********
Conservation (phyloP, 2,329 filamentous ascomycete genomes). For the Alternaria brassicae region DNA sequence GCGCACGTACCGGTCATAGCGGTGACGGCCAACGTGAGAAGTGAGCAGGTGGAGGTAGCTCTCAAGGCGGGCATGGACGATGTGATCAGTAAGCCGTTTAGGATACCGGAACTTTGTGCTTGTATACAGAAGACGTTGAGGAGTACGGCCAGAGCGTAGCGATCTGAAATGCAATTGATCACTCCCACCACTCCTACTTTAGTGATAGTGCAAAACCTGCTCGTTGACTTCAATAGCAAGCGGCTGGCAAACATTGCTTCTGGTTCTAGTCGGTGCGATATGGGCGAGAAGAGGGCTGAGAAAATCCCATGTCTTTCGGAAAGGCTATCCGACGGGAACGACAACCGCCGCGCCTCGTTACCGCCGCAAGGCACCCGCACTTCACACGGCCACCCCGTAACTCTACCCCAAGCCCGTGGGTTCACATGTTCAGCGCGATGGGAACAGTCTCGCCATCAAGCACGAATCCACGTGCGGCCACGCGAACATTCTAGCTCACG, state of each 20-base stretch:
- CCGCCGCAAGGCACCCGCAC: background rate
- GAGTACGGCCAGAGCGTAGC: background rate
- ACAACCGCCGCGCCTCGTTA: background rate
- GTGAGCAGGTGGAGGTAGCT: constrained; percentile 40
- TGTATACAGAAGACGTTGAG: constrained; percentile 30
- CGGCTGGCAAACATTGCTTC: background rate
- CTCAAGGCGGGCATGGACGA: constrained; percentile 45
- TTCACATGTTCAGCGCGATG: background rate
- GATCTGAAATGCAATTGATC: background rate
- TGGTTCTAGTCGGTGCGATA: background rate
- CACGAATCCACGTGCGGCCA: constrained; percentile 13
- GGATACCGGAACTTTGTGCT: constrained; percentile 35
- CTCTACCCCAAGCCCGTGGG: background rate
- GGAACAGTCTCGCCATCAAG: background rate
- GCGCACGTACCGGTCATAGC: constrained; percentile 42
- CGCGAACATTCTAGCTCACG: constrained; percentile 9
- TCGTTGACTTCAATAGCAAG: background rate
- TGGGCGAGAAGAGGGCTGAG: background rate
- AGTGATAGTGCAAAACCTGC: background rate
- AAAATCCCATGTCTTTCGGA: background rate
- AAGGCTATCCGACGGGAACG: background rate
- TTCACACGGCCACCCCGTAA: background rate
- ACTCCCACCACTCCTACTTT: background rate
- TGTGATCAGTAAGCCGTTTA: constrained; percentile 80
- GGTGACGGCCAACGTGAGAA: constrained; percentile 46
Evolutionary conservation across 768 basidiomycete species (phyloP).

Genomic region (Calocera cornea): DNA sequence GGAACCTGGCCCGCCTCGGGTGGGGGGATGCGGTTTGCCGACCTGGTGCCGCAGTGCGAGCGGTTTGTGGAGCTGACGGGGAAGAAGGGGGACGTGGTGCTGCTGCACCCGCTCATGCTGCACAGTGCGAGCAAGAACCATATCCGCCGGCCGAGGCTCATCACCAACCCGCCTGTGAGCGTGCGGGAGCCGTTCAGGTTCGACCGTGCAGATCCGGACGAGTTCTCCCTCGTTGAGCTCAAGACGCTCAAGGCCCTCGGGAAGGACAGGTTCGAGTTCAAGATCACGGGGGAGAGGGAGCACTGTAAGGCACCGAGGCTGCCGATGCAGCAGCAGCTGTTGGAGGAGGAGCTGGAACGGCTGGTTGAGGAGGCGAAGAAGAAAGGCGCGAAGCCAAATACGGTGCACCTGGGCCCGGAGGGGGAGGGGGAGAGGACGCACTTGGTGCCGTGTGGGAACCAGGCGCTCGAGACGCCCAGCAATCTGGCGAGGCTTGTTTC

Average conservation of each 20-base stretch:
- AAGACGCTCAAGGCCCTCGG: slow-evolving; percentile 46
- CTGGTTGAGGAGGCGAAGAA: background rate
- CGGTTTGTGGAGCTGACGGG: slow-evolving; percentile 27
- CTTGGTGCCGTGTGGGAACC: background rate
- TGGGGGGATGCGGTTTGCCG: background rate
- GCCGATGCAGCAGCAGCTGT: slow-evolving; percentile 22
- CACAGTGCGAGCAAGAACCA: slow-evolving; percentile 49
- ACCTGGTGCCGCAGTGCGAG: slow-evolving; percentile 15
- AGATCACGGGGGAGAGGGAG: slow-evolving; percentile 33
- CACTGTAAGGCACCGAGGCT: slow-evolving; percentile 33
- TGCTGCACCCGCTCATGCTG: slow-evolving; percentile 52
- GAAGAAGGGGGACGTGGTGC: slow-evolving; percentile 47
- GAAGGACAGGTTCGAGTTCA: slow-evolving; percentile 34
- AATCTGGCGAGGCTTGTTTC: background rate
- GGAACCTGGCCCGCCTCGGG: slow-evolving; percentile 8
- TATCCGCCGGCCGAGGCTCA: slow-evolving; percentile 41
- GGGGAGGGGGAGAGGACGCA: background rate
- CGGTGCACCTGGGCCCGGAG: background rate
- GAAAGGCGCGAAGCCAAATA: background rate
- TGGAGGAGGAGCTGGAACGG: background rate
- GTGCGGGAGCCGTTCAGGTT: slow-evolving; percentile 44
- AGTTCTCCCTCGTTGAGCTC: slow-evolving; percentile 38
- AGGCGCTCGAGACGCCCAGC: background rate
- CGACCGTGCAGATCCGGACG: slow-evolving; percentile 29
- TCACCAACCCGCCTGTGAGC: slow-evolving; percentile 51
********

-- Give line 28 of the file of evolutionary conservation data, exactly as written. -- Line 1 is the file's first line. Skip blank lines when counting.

Genomic region (Calocera cornea): DNA sequence GGAACCTGGCCCGCCTCGGGTGGGGGGATGCGGTTTGCCGACCTGGTGCCGCAGTGCGAGCGGTTTGTGGAGCTGACGGGGAAGAAGGGGGACGTGGTGCTGCTGCACCCGCTCATGCTGCACAGTGCGAGCAAGAACCATATCCGCCGGCCGAGGCTCATCACCAACCCGCCTGTGAGCGTGCGGGAGCCGTTCAGGTTCGACCGTGCAGATCCGGACGAGTTCTCCCTCGTTGAGCTCAAGACGCTCAAGGCCCTCGGGAAGGACAGGTTCGAGTTCAAGATCACGGGGGAGAGGGAGCACTGTAAGGCACCGAGGCTGCCGATGCAGCAGCAGCTGTTGGAGGAGGAGCTGGAACGGCTGGTTGAGGAGGCGAAGAAGAAAGGCGCGAAGCCAAATACGGTGCACCTGGGCCCGGAGGGGGAGGGGGAGAGGACGCACTTGGTGCCGTGTGGGAACCAGGCGCTCGAGACGCCCAGCAATCTGGCGAGGCTTGTTTC